I take a fundamentals first approach because 20 years of building the teams I led convinced me time and time again that they work. Today, when I encounter teams who are not living up to their potential it always traces back to fundamentals. It’s fundamentals consistently applied that will always drive the biggest improvements.

Want to fortify the fundamentals with your leadership team? Check out these options for 1/2 day workshops and individual coaching.

Making the Most of Coaching

In Leadership Articles (Archives) on August 29, 2017 at 8:00 am

Personal Development Career

Sometimes it’s hard to believe that 14 years have passed since I resigned as president of a large daily newspaper to pursue a new direction in leadership development. Maybe not new so much as a sensible next step. I spent much of my newspaper career developing the men and women who served on my leadership teams. I did a lot of coaching.

In the years since, through Gaynor Consulting, I’ve provided a lot of coaching to a great many clients in many different industries – both in group workshops and individual sessions. Some have been more successful than others, I believe because they took the right approach. So how do I think you can get the most benefit from coaching?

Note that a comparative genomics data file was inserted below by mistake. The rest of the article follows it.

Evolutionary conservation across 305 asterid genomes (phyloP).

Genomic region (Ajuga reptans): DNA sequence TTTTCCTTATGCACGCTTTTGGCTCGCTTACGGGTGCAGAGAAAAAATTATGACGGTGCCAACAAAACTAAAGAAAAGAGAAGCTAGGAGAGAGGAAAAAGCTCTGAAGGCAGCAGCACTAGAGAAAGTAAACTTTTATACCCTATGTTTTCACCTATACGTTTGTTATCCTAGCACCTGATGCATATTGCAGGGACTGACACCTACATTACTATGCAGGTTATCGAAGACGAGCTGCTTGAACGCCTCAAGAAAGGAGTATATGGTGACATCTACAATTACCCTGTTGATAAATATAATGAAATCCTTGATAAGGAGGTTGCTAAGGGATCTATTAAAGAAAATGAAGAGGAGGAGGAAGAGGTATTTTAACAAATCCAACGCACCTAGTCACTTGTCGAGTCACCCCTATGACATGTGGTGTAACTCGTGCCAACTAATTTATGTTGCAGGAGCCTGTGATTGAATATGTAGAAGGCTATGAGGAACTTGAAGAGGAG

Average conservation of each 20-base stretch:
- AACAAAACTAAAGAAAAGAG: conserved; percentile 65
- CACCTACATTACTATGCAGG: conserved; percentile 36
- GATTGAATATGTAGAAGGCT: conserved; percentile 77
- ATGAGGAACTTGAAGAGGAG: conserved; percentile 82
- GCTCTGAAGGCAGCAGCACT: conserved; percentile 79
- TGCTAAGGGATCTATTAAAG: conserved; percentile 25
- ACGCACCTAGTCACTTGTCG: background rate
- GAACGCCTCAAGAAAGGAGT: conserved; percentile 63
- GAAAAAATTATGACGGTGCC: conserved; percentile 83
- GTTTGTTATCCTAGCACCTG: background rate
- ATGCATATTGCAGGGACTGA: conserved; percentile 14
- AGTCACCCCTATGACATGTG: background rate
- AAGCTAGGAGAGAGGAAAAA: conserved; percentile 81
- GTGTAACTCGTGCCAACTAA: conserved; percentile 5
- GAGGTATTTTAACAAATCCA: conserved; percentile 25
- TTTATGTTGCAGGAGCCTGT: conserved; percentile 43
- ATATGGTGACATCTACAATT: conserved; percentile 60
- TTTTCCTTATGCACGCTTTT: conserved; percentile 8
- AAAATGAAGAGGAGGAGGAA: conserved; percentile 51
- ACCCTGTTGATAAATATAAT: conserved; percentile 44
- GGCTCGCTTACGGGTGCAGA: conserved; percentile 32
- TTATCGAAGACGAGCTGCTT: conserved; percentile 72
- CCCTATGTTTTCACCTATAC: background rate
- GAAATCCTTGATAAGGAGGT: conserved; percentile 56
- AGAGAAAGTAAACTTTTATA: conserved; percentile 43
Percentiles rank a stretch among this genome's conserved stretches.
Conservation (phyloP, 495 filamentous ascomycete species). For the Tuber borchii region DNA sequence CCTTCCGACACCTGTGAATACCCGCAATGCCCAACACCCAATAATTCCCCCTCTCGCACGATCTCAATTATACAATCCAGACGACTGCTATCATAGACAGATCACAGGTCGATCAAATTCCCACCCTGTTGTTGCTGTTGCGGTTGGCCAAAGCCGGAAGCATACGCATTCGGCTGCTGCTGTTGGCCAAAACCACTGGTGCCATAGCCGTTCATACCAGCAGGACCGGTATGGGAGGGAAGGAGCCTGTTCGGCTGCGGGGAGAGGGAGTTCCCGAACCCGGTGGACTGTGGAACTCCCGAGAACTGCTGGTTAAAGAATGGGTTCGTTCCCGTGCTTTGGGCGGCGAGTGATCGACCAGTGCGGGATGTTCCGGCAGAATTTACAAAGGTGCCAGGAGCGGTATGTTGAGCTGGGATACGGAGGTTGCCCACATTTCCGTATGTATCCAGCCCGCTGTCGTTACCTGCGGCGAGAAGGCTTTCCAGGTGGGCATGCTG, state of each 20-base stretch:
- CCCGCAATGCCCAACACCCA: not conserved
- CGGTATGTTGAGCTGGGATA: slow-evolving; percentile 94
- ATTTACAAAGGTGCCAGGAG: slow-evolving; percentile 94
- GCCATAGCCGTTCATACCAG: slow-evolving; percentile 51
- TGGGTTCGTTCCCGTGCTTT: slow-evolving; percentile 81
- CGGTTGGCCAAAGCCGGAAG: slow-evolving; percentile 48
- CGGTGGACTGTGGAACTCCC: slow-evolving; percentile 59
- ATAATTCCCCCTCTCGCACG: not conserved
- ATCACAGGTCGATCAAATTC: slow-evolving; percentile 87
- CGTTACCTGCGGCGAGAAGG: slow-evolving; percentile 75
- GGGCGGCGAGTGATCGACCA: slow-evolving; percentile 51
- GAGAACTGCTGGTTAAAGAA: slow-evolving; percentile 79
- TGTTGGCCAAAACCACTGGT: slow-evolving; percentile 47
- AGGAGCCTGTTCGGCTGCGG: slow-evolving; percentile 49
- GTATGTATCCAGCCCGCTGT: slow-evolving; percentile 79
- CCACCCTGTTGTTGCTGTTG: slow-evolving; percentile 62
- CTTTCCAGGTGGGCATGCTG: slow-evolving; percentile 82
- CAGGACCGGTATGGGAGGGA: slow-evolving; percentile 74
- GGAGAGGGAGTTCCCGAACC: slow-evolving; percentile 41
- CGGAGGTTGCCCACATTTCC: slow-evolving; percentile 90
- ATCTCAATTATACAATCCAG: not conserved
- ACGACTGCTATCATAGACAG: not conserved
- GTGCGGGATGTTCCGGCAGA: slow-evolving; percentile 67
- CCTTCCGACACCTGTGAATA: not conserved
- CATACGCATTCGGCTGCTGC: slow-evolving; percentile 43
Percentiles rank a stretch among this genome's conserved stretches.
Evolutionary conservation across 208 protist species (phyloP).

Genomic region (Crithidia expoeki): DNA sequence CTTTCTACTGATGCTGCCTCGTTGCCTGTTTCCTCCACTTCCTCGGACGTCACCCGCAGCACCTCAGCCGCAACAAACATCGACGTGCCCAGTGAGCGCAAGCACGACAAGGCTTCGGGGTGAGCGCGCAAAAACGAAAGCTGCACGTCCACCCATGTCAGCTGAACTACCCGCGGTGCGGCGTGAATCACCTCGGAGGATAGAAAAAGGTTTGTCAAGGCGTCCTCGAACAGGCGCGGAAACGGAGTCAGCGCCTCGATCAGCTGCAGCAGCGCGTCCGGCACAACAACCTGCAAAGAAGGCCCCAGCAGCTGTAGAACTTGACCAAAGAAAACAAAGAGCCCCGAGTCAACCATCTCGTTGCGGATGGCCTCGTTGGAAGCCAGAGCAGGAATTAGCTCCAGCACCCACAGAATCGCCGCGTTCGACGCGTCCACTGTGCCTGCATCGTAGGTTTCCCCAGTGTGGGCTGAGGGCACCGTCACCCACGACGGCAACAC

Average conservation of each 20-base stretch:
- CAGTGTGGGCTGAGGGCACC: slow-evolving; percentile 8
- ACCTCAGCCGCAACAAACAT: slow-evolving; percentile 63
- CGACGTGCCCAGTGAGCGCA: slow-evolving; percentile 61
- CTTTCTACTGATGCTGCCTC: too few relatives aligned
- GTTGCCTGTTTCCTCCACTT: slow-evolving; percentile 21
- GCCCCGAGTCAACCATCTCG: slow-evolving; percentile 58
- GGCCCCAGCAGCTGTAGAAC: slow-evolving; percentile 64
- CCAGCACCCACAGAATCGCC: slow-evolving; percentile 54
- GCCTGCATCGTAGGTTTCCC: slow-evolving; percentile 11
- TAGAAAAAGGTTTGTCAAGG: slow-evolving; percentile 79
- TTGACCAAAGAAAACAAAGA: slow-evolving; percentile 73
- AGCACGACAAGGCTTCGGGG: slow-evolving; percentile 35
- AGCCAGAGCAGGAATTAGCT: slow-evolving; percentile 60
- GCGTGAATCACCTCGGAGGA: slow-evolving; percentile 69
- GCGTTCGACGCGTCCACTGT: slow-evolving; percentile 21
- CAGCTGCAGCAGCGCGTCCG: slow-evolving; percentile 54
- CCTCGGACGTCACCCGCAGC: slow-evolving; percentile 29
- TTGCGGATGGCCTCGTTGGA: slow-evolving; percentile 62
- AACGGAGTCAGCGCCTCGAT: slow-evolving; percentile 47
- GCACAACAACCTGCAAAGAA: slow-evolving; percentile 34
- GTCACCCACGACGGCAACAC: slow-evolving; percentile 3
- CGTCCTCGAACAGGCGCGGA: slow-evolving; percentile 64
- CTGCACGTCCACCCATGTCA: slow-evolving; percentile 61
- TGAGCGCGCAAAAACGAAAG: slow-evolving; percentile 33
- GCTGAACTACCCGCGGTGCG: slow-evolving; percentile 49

Be an active honest learner
I can quickly tell those who want to learn from those who are across the table because they have to be. Those who want coaching come prepared with questions. They know where they want to get to (they have goals for growth) and they are open and honest about their situations. With coaching you really get more out when you put more in.

Make it a priority
We spend time on the things that are important to us so if you just squeeze your coaching session in when you can around everything else you are speaking volumes about what matters. As I have often observed, without coaching people under pressure usually just to the same things harder faster and you know what Einstein said about that – doing the same things over and over and expecting a different result is insanity. Developing better, more refined leadership skills is the key to meeting old challenges in more effective ways.

Be teachable